The White House last week announced a global vaccine strategy that will involve distributing 80 million doses to other countries by the end of June, but Biden has been under pressure to do more. At the same time, Biden is unlikely to meet his goal of having 70 percent of the U.S. vaccinated by July 4.

G-7 members are also expected to make new commitments to combat climate change, a primary focus of Biden’s domestic and foreign policy agenda. But the president is limited in what he can push for given the uphill battle he faces in trying to pass his own domestic climate plans in a gridlocked Washington.

Bidens ‘charm offensive’ weighed down by domestic gridlock

Biden will have one eye back on the United States while he travels abroad.

On the eve of his departure, the White House announced it was ending infrastructure negotiations with GOP senators, led by Sen. Shelley Moore Capito (R-W.Va.), in favor of seeking out a deal with a bipartisan group of senators. Biden is expected to work with those lawmakers while abroad.

Sen. Joe Manchin (D-W.Va.) has been at the center of the holdup for Biden’s key priorities. The red-state Democrat has been adamant an infrastructure deal should be bipartisan as others in the party grow tired of waiting for GOP support; he nixed the potential for passing an expansive voting rights bill Biden supports; and Manchin has repeatedly made clear he opposes altering the filibuster, imperiling other priorities that won’t get at least 10 Republican votes in the Senate.

White House aides said Biden will be engaged on his domestic agenda over the next week while he’s in Europe, and several members of his Cabinet will also be focused on infrastructure talks.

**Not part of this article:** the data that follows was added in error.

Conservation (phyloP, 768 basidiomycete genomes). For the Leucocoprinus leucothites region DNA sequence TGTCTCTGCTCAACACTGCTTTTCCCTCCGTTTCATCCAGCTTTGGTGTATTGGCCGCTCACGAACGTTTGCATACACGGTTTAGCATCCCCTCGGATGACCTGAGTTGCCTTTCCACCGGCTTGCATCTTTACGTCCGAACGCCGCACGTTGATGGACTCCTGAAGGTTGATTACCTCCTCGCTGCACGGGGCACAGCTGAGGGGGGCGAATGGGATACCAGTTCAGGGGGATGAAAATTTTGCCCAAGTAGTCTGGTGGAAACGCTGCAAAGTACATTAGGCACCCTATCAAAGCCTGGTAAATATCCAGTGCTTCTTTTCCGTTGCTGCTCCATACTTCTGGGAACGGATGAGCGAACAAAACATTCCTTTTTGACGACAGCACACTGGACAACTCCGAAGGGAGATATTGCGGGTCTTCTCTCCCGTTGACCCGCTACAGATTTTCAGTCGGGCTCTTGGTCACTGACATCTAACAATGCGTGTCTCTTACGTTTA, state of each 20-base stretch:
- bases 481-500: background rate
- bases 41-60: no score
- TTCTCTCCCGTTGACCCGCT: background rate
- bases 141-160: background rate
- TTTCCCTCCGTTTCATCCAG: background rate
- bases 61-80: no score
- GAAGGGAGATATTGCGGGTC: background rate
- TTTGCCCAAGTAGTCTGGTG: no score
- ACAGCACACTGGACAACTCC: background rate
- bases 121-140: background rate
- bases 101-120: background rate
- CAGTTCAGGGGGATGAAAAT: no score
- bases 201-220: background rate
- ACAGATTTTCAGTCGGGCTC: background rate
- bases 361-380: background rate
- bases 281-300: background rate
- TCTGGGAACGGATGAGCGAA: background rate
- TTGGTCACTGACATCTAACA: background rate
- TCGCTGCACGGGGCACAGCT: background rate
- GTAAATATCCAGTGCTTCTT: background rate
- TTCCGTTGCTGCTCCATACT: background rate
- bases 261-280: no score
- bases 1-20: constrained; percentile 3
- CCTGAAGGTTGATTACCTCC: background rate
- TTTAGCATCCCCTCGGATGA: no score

The dual focus may be necessary if Biden wants progress on key parts of his agenda before July Fourth, as both chambers of Congress are only in session for a few weeks before recess.

Absent China looms large in European capitals

China is expected to be a focus across Biden’s meetings as he tries to unite allies behind a common approach to dealing with the world’s second largest economy and rising power. 

Biden sees countering China’s aggression as a major long-term national security challenge and he has framed his economic agenda as a necessary attempt to outcompete Beijing. 

The G-7 is expected to announce an initiative to finance infrastructure in the developing world that can serve as a counter to China’s Belt and Road Initiative and Biden and European Union leaders will discuss trade and technology with an eye toward pushing back on China’s unfair practices.

NATO members are also likely to discuss how to curb China’s maritime aggression in the Indo-Pacific. 

Experts say there is opportunity for leaders to find common ground on China, particularly when it comes to strengthening supply chains and ending reliance on Chinese goods and pushing back on China’s human rights abuses and unfair trade practices. 

“It will be important for Biden to rally support from these nations around a comprehensive approach to collectively deter aggressive Chinese behavior,” said Lisa Curtis, who was senior director for South and Central Asia on former President Trump’s National Security Council.

At the same time, Biden will need to assuage European concerns about the reliability of the U.S. in order to get other partners on board with an approach to confront the complex challenge posed by China. European nations like Germany are also more reliant on China for goods and may be less comfortable with a confrontational approach to Beijing.